The coronavirus COVID-19 is out in full force and has been for a while. Hundreds of thousands of people across the world have been affected by the pandemic, some groups more than others. The Centers for Disease Control and Prevention lists people who are over the age of 65, those who live in a nursing home or long-term care facility and those who have underlying health conditions such as moderate to severe asthma or serious heart conditions among people who are at a higher risk for severe illness caused by COVID-19.
The World Health Organization states that most people who are infected with the virus “will experience mild to moderate respiratory illness and recover without requiring special treatment.” However, people that are at a higher risk, like myself, are more prone to serious illness, which is where most deaths stem.
As a person who has lived with severe asthma my whole life, the novel coronavirus is a particularly scary situation. Some of my earliest memories involve waking up in the middle of the night, sweating up a storm, coughing out a lung or two and going through numerous rotations in and out of the hospital emergency room. I can’t even count how many times I’ve been diagnosed with severe cases of pneumonia. My illnesses got so bad that I had to carry an inhaler with me everywhere I went, accompanied by an EpiPen in case I ever had a serious allergic reaction to anything. It was just a part of my routine.
I no longer suffer from such extreme asthma attacks, which I’m certainly grateful for. Despite this, I get flare-ups of my asthma whenever I do get sick, even if it’s just a common cold — which is a form of coronavirus, according to the U.S. Food and Drug Administration. According to the Mayo Clinic, the coronavirus is a respiratory disease, meaning that it directly affects the functioning of the respiratory system, including the lungs. This is why COVID-19 is something that I, and most higher-risk individuals, approach with utmost caution.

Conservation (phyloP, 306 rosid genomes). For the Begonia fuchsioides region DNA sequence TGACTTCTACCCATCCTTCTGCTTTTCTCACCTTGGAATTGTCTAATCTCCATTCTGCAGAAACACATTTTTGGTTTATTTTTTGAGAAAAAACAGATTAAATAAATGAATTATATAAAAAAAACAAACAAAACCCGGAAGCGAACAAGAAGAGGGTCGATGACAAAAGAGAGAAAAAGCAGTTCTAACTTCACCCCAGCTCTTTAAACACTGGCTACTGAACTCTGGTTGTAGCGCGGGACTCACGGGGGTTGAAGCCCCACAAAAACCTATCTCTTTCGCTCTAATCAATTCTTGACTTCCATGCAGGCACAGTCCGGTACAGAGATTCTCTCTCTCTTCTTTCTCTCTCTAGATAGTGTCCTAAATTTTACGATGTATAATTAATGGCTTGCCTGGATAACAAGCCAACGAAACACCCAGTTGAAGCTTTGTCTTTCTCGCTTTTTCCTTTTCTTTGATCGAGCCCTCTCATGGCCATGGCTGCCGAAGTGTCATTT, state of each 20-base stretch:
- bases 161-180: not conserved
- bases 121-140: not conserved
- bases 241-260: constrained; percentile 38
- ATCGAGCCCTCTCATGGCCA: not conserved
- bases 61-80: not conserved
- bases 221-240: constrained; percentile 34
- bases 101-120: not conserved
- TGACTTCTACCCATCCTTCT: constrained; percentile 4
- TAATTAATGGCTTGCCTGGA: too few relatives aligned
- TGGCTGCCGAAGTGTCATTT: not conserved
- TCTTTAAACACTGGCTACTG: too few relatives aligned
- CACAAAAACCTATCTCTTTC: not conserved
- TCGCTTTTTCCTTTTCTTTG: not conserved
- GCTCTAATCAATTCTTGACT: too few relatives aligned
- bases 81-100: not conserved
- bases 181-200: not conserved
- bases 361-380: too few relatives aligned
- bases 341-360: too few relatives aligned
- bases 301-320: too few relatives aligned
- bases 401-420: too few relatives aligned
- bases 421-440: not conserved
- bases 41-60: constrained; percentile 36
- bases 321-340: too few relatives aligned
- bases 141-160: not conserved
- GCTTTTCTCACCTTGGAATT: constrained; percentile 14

Due to the pandemic, I have been taking precautionary steps to ensure that I stay safe and stay healthy, just like many people around the world. The CDC says the best ways to help protect yourself is by often cleaning your hands and avoiding close contact. Personally, I have taken social distancing to the next level: self-isolation.
By implementing a self-isolation strategy, I can lower my chances of being infected significantly. The only time I leave my house is to go outside and exercise. I make sure to not come into contact with anyone who doesn’t live in my house, since I can never fully know who they’ve come into contact with. I have always considered myself to practice good hygiene, but due to this coronavirus, I’ve become more aware of my hygiene and amped it up with habits such as cleaning anything I touch on a regular basis. This just gives me a sense of security, knowing that I have done everything to make sure I don’t get sick.
As of April 8, the Talisman reported 1,346 cases of COVID-19 in the commonwealth of Kentucky, with 403 being reported in my home county, Jefferson County. While 403 cases doesn’t seem like too many compared to places like New York or California, that number is only going to rise as the days pass. So, as the numbers rise, it gives me more of an incentive to stay home and find things to occupy my time while I’m not tuned into a Zoom class meeting.
I have started to read a lot more now, since reading is a good way to kill time and become invested in a world completely different from the one we currently live in. It provides a sense of release from the chaotic world on the outside, and I can just zone out and read whatever, fully immersing myself and letting my worrying mind rest. On top of reading, I’ve also been focused on making sure I exercise daily. I try and go outside as much as possible, but when it rains, I have a list of indoor workouts that I do to keep active.
The COVID-19 pandemic is definitely nothing to joke about or take lightly. It has directly impacted thousands of people worldwide and indirectly impacted millions of others. In a time surrounded by uncertainty and fear, it’s so crucial to keep our heads up and do whatever we can to help protect everyone. So stay home, stay away from people, and stay safe whether you’re at high risk or not.Print This Post